• CG 21 07 05 14 (Exclusion – Access Or Disclosure Of Confidential Or Personal Information And Data-Related Liability – Limited Bodily Injury Exception Not Included) — which is very similar to CG 21 06 but does not include the bodily injury exception described above.
• CG 21 08 05 14 (Exclusion – Access Or Disclosure Of Confidential Or Personal Information (Coverage B Only) — exclusion with respect to any access to or disclosure of any person’s or organization’s confidential or personal information is limited to personal and advertising injury.
As of June 16, 2014, these endorsements have been made available (including approved where necessary) as part of the ISO filed general liability program in 53 of 54 jurisdictions throughout the country. (Maryland is the only jurisdiction where these endorsements are not yet available.)
Since ISO makes available advisory services to property/casualty insurers and since ISO has no adherence requirements, we cannot say for certain how, if at all, the endorsements are being used in the marketplace. But from some of the feedback we have received to date, it appears that these revisions have been well received by a number of our participating insurers.
IJ: How quickly could these be adopted industry-wide? Do you see similar endorsements in non-standard policies?
Beiderman: ISO makes available advisory services to property/casualty insurers. ISO has no adherence requirements. So while it is up to each insurer to independently determine if and when to adopt ISO revisions, these endorsements have become available for use in just about all jurisdictions.
We make our advisory services available to both admitted and non-admitted insurers. As such, some non-admitted insurers may also decide to use some of these new endorsements as well.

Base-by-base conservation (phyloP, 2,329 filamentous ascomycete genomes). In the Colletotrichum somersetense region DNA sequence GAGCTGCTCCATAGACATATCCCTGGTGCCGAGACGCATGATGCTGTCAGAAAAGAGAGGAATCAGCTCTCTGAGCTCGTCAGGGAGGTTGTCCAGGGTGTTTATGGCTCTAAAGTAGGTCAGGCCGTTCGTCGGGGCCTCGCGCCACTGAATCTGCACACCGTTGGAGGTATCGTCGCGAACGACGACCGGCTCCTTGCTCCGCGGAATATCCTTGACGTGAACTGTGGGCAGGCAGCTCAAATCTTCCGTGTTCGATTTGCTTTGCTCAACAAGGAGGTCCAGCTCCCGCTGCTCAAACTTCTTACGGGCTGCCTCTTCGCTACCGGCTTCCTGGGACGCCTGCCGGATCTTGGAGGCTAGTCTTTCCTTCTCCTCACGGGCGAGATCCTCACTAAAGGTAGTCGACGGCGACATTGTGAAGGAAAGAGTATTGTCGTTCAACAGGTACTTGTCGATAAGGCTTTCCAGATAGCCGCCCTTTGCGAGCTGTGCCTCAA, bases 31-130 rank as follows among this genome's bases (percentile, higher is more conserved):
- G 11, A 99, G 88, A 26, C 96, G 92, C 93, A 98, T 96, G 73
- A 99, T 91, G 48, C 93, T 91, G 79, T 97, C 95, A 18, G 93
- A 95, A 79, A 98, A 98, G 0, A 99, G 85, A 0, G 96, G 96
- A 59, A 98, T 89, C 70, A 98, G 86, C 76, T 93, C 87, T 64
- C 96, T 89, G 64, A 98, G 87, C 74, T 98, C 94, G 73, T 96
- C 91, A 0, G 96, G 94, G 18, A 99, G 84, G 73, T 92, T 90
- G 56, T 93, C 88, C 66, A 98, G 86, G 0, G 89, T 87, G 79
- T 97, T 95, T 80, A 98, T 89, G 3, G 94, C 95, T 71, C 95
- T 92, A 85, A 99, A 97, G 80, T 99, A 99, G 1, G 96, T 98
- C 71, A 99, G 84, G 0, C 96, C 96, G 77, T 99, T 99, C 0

IJ: Some have argued that the insurance industry, including ISO and carriers, may have been slow to respond on this issue. How would you answer that?
Beiderman: We are not aware of such comments in connection with our introduction of CG 21 06 05 14 and, on a broader scale, with respect to standalone cyber liability policies, we think it’s important to keep in mind that ISO has had its E-commerce Coverage Form available for use for almost 10 years.
With respect to our CGL program, it is important to point out that there are many emerging insurance related issues that we monitor regularly, both as they initially appear on the radar and as they develop and evolve over time. Of course, the balance while monitoring such developments is between evaluating potential related enhancements and trying not to respond too quickly to such issues and introduce changes before the related issue is more fully developed. Once such issues are more fully developed, we can more appropriately tailor our response to the issue.
Given that the issues surrounding data breaches are still evolving, as evidenced by the recent high publicity breaches that have occurred within the last six to nine months, we would not agree with any characterization that our introduction of CG 21 06 05 14 was somehow “slow to respond to the issue.”